“The designers of the game of life, such as they are, may have erred in structuring the game in a way that encourages young people to seek an alternate reality. They have spread the thrills and valuable items too thinly and have tweaked the settings to reward special skills that cannot be mastered easily even by those prepared to spend long hours doing so. Unsurprisingly, some players are giving up, while others are filling the time not taken up in rewarding, well-compensated work with games painstakingly designed to make them feel good.”
Progress is relative; challenges are local. If an individual feels they aren’t making progress, it’s only natural that they should seek to adjust the challenge. If we’re serious about addressing post-automation labor, universal basic income, or any other grand plans for human productive potential in a strange future, then this is something we need to take very seriously. Our choices reflect our options. In Avent’s words:
“A life spent buried in video games, scraping by on meagre pay from irregular work or dependent on others, might seem empty and sad. Whether it is emptier and sadder than one spent buried in finance, accumulating points during long hours at the office while neglecting other aspects of life, is a matter of perspective. But what does seem clear is that the choices we make in life are shaped by the options available to us. A society that dislikes the idea of young men gaming their days away should perhaps invest in more dynamic difficulty adjustment in real life. And a society which regards such adjustments as fundamentally unfair should be more tolerant of those who choose to spend their time in an alternate reality, enjoying the distractions and the succour it provides to those who feel that the outside world is more rigged than the game.”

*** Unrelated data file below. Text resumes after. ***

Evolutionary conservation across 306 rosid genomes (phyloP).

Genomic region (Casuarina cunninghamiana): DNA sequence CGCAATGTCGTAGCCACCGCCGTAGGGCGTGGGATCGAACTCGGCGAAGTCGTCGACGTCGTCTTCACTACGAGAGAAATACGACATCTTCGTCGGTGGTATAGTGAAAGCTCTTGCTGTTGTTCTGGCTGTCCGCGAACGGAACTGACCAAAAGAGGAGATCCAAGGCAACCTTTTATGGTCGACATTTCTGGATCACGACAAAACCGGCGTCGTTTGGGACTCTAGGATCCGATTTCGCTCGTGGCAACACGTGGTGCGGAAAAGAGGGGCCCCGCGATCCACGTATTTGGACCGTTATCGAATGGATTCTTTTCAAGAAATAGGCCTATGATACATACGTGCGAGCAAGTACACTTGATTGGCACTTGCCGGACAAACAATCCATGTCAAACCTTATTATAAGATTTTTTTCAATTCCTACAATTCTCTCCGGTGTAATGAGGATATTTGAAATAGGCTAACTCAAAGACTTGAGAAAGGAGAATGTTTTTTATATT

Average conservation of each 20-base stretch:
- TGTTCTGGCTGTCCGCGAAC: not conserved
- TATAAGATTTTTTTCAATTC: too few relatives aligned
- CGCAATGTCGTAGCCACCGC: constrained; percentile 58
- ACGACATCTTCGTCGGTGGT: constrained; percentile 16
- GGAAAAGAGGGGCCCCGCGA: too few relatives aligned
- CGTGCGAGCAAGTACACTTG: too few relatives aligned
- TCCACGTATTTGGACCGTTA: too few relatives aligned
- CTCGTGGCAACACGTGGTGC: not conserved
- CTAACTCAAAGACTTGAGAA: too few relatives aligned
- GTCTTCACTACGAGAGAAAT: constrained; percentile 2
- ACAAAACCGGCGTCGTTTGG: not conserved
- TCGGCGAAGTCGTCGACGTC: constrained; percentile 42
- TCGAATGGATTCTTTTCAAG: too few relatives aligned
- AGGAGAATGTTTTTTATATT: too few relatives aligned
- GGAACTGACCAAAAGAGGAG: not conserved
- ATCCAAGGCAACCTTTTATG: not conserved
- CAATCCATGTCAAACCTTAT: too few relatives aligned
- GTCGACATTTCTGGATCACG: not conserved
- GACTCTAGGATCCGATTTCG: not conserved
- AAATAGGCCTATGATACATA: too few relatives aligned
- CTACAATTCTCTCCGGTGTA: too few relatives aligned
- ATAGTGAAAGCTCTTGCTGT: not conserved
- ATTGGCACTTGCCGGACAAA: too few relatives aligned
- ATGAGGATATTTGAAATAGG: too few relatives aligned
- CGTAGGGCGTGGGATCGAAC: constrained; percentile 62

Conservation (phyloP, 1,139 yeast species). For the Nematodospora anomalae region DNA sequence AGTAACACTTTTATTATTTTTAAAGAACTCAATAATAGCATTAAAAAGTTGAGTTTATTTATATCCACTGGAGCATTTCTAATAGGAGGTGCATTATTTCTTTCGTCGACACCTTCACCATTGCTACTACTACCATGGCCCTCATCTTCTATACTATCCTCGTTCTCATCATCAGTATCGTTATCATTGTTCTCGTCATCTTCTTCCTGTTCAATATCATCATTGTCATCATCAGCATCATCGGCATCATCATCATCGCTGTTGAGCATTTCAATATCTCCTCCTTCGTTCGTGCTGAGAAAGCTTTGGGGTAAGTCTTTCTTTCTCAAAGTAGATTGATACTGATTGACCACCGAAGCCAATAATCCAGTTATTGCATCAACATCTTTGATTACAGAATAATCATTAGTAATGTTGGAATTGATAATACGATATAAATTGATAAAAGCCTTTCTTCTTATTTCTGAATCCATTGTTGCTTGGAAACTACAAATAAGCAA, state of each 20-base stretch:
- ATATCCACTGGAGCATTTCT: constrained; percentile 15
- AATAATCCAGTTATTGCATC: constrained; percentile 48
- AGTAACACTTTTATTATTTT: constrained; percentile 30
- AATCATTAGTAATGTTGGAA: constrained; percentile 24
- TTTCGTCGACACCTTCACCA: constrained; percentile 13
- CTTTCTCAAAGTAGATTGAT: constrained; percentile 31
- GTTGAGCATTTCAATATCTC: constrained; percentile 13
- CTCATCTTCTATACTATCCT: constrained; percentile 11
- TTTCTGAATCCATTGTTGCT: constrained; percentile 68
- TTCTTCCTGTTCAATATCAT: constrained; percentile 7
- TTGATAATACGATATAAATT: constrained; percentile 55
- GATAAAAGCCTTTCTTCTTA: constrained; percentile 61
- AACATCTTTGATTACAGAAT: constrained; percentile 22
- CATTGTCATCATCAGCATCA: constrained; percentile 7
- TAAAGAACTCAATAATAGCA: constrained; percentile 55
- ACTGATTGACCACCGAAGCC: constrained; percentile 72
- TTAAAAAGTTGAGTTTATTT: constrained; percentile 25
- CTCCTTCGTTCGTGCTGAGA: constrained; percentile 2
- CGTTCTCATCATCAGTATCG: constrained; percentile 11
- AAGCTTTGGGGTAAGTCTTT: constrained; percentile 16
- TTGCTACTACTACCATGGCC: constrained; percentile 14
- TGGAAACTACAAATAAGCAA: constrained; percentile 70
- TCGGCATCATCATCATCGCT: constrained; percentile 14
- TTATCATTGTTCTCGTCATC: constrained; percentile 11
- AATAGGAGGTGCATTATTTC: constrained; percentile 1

Keynes’s future is imminent, if not already here. He got one thing wrong, and another thing right. What he got wrong was his assertion that productivity gains would mean we would all work less, from rich to poor, across the board. But what he got fundamentally right was the idea that an increasingly productive society faces a greater number of options for how to allocate our time and effort, and must therefore make choices. Perhaps the most pragmatic thing we can do as a society is to make sure that each one of us has the ability and the right to make a real choice, and not a false one. It’s unclear what other option we have.
Who’s really in control?
Podcast episodes for your listening enjoyment:
Other reading from around the Internet:
This week’s news and notes from the Social Capital family:
Last time we checked in with Cozy, they’d just wrapped up a monster of a year by the end of 2016. Their property management and landlord platform and products grew over 400% by revenue, they added 98,000 new properties (making the Cozy community 3x the size of the largest REIT in the United States!), and most importantly a grand total of 112,320 ounces of LaCroix consumed. Some quick back-of-the-envelope math means that the average Cozy employee consumed over 400 cans of LaCroix in 2016, so that gives you an idea of what kind of team we’re dealing with. The A Team.
Since then, Cozy continues to build on their momentum. Brian Ellin, formerly of Twitter and Medium, came on board as VP of product. They’ve also created a rent calculator tool so you can hit the balance between vacancy and yield right in the sweet spot. And just this past week, they released their new multifamily property tool kit, making it easier to manage multi-unit dwellings and more complicated rental portfolios. If you’re a landlord yourself, or know anyone who manages residential properties, you should definitely think about using Cozy yourself. In the meantime, go check out Cozy’s online resource center, Landlordology, made to help answer questions you might have. Any kind of resource you need is all there: state laws and regulations, a services directory, how-to guides, and more. Cozy also has a blog and a newsletter of their own, keeping you up to date on all things product, property management and more.
Have a great week,
Alex & the team at Social Capital